Often times, white flowers are considered to symbolize purity and innocence. In Looking for Alaska, Alaska Young was the witnes of her mother's death when she was just 8 years old. Before Mrs. Young's passing, she would alway pick white daisies from her yard and tuck them behind her little girls ear. In the novel, these flowers come to symbolize her mother's life and the happy times they shared. Every year without fail, on the anniversary of her mother's death, Alaska puts a single white daisy on her mothers grave. The white flowers also symbolize the once innocent and pure little girl she used to be, because it's one of the few aspects of her young life that was always constant to her. The white daisies also seem to resemble Alaska wishing to revert back to that time of simplicity and purity and innocence in her life. The way she doodles them all over the place describes how often she thinks about her mother and the time before her death- the time before she lost that pureness about her. The white flowers also symbolize Mrs. Young's hope for her daughter that she remains as innocent and pure as she was when she was just a little girls. When a white flower is given to another, it can almost be seen a sort of reminder to stay pure: like the flower itself. This is an accurate representation of Mrs. Young's feelings towards the flowers she gives her daughter. There's also the well known saying, "fresh as a daisy". Because of the way that Alaska annually places white flowers on her mother's grave, this ritual can be seen as her way to become "fresh" again because she was able to spend time with her mother. This time may be Alaska's way of recharging and feeling connected to the mom she lost, thus helping her feel "refreshed."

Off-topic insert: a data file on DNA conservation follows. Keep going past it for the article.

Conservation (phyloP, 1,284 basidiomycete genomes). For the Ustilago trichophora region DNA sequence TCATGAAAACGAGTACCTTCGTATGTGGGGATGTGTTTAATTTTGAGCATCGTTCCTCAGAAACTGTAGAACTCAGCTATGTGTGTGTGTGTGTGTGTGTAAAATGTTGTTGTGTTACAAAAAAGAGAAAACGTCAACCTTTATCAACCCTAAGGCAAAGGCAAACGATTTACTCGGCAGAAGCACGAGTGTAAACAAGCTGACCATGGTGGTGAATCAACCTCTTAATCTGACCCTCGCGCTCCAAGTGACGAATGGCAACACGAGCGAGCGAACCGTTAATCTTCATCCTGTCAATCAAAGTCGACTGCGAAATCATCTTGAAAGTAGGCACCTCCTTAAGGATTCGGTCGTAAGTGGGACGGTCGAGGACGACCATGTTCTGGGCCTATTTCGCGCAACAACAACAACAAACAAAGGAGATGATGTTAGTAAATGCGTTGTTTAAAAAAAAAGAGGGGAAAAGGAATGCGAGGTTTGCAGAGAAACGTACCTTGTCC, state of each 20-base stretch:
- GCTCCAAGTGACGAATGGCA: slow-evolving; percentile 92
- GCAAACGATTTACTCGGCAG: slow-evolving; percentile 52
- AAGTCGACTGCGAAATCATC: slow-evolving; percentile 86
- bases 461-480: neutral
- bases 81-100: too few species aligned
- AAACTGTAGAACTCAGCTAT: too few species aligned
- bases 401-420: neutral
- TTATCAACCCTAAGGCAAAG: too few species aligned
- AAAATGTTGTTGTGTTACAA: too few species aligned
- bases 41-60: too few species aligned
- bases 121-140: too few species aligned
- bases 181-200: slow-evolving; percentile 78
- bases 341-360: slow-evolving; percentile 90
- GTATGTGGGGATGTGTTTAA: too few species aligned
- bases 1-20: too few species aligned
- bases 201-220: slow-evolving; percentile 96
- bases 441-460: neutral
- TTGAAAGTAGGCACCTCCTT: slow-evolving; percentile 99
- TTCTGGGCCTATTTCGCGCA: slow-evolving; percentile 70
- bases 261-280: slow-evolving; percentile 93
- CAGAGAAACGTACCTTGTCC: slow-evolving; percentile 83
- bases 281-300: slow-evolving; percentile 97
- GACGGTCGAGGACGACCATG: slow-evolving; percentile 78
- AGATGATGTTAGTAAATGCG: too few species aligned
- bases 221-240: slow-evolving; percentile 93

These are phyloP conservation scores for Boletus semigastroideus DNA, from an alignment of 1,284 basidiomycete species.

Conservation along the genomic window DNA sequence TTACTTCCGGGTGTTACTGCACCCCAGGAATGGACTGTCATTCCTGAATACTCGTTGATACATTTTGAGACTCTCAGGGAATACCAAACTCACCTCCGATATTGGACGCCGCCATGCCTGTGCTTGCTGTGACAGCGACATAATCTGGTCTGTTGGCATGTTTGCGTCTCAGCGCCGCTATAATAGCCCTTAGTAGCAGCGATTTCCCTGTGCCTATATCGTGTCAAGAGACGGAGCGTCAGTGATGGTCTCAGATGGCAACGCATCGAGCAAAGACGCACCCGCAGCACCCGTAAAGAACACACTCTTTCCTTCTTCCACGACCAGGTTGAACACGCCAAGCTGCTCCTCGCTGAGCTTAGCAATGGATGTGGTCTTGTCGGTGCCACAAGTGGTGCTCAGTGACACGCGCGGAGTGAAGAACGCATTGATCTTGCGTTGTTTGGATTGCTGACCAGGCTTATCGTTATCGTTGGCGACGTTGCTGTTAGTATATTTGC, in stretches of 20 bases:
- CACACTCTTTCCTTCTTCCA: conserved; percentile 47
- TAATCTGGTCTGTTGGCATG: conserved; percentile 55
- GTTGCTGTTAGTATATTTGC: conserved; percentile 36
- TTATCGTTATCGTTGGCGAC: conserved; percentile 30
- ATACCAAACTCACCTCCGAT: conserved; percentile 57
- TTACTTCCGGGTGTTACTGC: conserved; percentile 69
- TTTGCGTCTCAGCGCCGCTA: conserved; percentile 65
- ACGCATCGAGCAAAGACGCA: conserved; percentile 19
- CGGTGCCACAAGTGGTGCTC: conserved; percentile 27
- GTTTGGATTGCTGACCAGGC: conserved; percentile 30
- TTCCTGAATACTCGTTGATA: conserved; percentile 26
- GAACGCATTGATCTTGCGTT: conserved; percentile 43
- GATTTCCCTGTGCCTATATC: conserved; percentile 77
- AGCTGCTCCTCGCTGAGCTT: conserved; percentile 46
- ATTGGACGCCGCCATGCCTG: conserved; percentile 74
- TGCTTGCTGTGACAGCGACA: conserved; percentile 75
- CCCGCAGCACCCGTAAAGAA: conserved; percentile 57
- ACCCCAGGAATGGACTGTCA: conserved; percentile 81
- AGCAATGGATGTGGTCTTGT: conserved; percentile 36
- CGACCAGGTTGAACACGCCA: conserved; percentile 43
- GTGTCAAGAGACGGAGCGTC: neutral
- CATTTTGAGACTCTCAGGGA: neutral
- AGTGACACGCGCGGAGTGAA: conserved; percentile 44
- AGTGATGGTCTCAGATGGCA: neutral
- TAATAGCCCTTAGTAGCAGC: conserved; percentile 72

There is a lot of truth to the plot of Looking for Alaska. For example, the students in the novel often partake in underage drinking as well as smoking, which is an accurate reflection of teenage generation today. While not all teenagers perform substance abuse, like the characters do, it is still a common issue. I believe one purpose of the novel is to provide more awareness of the consequences of these substances. The novel also puts it in a more realistic context than most stories teenagers hear of these affects. Most stories told to adolescents about the negative affects of substances, drinking in particular, can sometimes seem extremely unrealistic or extremely unlikely to happen to them. Because Looking for Alaska places the death of student due to drunk driving in a more simplistic and more likely situation, it demonstrates the severity of this issue and how one decision could affect an entire student body, or even a whole town.
I think the novel also gave readers a glimpse of what it would be like to lose someone they loved due to drinking and driving, in hopes of influencing teenagers to prevent their friends from drinking and driving. Because the characters were in so much pain, this hopefully sparked inspiration within the audience to ensue extra caution when utilizes dangerous substances.
It is also because of these purposes that I believe that John Green has lost a dear friend and possibly love of his. By included this traumatic scene in the novel, it's possible that Green hopes to prevent anyone else suffering from such a loss.